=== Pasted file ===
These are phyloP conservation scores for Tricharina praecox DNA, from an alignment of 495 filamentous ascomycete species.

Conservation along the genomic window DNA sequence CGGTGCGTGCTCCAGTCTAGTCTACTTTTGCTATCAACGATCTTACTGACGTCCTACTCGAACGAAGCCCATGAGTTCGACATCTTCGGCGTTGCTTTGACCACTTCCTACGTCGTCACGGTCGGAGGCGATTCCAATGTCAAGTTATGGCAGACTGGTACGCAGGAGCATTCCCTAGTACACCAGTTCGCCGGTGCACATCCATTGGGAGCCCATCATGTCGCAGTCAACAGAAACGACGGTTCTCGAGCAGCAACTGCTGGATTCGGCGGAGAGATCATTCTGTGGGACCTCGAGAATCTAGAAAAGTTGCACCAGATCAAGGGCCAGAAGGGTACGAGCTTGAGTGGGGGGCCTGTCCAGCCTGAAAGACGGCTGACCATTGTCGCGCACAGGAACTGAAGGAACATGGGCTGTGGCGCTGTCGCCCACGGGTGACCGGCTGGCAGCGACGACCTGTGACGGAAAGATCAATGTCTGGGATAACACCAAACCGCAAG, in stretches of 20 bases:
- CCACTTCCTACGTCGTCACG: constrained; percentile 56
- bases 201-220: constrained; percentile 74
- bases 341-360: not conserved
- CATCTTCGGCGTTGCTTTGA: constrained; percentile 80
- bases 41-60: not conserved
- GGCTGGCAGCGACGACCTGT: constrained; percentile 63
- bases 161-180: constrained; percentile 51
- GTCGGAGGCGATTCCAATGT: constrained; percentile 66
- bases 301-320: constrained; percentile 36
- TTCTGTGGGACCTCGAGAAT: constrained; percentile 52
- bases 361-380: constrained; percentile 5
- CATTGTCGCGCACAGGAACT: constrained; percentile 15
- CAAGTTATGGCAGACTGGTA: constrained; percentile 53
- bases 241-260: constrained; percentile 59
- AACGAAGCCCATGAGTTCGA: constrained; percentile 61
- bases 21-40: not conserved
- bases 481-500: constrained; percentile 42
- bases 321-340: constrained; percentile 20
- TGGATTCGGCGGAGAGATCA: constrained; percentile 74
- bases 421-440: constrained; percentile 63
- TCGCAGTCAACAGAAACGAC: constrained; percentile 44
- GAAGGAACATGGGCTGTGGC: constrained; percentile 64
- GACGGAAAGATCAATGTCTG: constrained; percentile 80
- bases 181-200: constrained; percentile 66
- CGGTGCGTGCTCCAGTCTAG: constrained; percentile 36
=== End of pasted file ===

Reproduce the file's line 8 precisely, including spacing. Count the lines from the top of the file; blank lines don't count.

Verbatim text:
- GGCTGGCAGCGACGACCTGT: constrained; percentile 63